For two months after being abducted from her bedroom last summer, Elizabeth Smart was held captive in the foothills just a few miles behind her family's million-dollar home, a place of densely knotted brush where she heard the voices of searchers yelling out her name during those first frantic days.
Family members said that after she was abducted in June, the teen was "brainwashed" and forced to live the life of a religious vagabond.
The couple accused of taking her, Brian David Mitchell, an itinerant street preacher and panhandler, and his wife, Wanda Barzee, took the girl to San Diego, where the trio lived in campsites and Mitchell was arrested and jailed for breaking into a schoolroom.
But they apparently spent at least some of the last nine months in the Salt Lake area, among residents and investigators desperately searching for Elizabeth, now 15.
On separate occasions, the three, dressed in distinctive biblical robes, with Elizabeth and Barzee wearing veils, were photographed or filmed attending a beer party nine blocks from the Smart family home and picnicking at a nearby city park. At one time last fall, they may have stayed in a basement room just around the corner from the Salt Lake City Police headquarters.
After leaving the Salt Lake area in October, the trio spent most of the winter traveling, returning here by bus Wednesday. Police confronted them that day and the three identified themselves as a family, the Marshalls, from Florida. Elizabeth, wearing a wig, veil and sunglasses, reportedly told officers her name was Augustine Marshall, and that she was a child of God.
One of the arresting officers said Elizabeth seemed tense: "We took her aside ... she kind of just blurted out, 'I know who you think I am. You guys think I'm that Elizabeth Smart girl who ran away," said Sandy Police Officer Troy Rasmussen.
"I could see her heart beating under her shirt" before she revealed her true name, Rasmussen said.
Police Chief Rick Dinse said it was clear that Elizabeth did not find it easy to escape from her captors, and that she was likely "psychologically affected" by her ordeal and by the couple's manipulations.
Dinse described Mitchell as a "self-proclaimed polygamist" but would not say whether Elizabeth had been abducted to become his wife, saying only that the matter is being investigated. The chief also would not say whether Elizabeth had been sexually assaulted. "That is something else we are not going talk about, what physically happened to her," he said.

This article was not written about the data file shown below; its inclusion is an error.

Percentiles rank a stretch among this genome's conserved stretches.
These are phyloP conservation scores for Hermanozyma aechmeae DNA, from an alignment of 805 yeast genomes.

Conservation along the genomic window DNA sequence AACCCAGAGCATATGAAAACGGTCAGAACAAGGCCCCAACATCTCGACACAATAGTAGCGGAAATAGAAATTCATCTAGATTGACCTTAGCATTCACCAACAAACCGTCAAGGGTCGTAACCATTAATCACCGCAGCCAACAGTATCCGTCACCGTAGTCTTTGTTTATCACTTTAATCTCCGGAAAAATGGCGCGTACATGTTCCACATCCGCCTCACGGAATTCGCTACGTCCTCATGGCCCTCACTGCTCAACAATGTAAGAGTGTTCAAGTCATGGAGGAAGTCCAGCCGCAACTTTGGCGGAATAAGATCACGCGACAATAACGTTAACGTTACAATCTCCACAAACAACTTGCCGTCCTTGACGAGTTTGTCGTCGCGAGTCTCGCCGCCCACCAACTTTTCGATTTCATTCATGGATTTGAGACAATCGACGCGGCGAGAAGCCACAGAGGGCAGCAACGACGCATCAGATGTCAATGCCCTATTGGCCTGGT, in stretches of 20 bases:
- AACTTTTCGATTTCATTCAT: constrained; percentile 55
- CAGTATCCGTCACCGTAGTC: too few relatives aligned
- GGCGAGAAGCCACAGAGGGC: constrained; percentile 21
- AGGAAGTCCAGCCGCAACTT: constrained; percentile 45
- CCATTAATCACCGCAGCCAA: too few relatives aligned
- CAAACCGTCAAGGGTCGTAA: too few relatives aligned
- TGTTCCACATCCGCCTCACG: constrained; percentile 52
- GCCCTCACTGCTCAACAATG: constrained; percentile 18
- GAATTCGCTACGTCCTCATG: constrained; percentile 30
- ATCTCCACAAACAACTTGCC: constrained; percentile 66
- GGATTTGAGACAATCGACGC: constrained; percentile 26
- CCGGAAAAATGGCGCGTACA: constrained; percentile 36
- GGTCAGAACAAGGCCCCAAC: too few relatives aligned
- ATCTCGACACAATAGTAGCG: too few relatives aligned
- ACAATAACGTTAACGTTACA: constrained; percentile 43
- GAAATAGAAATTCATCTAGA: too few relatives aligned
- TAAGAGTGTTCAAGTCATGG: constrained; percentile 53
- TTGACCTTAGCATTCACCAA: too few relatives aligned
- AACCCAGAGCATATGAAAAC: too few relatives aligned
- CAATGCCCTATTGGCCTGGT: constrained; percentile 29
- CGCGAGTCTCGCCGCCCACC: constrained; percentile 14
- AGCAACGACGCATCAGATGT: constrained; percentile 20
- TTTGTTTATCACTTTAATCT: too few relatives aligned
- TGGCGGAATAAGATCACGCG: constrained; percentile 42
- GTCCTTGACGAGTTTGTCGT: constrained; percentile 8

Dinse and other law enforcement officials acknowledged that they did not move as efficiently as they could have in solving the case, perhaps spending too much time on wrong suspects such as Richard Albert Ricci, an itinerant laborer with a long criminal history. (Ricci died in February of a brain hemorrhage while in custody.)
Family members told police about Mitchell in October, but after the police refused to release three composite sketches of Mitchell, the Smart family in February went to the television show, "America's Most Wanted," for help.
Dinse said investigators were concerned the sketches would bring in false leads and bog down the case.
A spokesman for Salt Lake City Mayor Rocky Anderson said Thursday he is considering an investigation on the police's handling of the case.
Tensions between police and the Smart family seemed swept aside by the happy ending, with Smart family members saying that everyone makes mistakes -- police included.
Prosecutors, busily going through stacks of documents and tracing the trio's movements over the last nine months, say they expect indictments as early as today. The couple, among other things, would face charges of aggravated kidnapping.
"It's real. It's real," Edward Smart, the teen's father, told supporters and media gathered outside their church Thursday afternoon. The crowd rose and applauded, but minutes later were silenced by Smart's emotional account of his daughter's ordeal, saying that she had gone through "hell," that she had been "brainwashed" and that Mitchell was "an animal" who had no idea what nightmare he had brought upon the Smart family and the city of Salt Lake City.
Smart said Mitchell had stalked his daughter, "hiding in the bushes" behind the family home "and watching her" in the weeks before her June 5 abduction. Mitchell had done yard and roofing work for the family seven months earlier and was familiar with the premises.
Smith said that in June, Mitchell had crawled in through a window screen that he had cut open, and used a knife, not a gun as originally reported, to force Elizabeth out of the house. The two walked out through a back door and disappeared into the night. Search dogs at the time followed Smart's trail until it ended at a cul-de-sac abutting the foothills of the 1.2-million-acre Wasatch National Forest.
Smart was found and her abductors arrested Wednesday after two separate couples spotted the three walking down a busy street in the suburb of Sandy, about 15 miles south of Salt Lake City. The couples, recognizing Mitchell from police sketches, each called 911, and the trio was in custody within minutes. As Mitchell and Barzee sat in jail, first in Sandy and later in Salt Lake City, Elizabeth Smart was reunited with her parents and five brothers and sisters.
It was, according to various family members, an exhilarating, anxious, awkward reunion. One aunt, Heidi Smart, said one of Elizabeth's older brothers was nervous and didn't know what to say, but that Elizabeth chided him by saying, "Remember how mean you were to me that night!?" That broke the ice, the aunt said. Soon the kids, Elizabeth included, were "bouncing off the walls."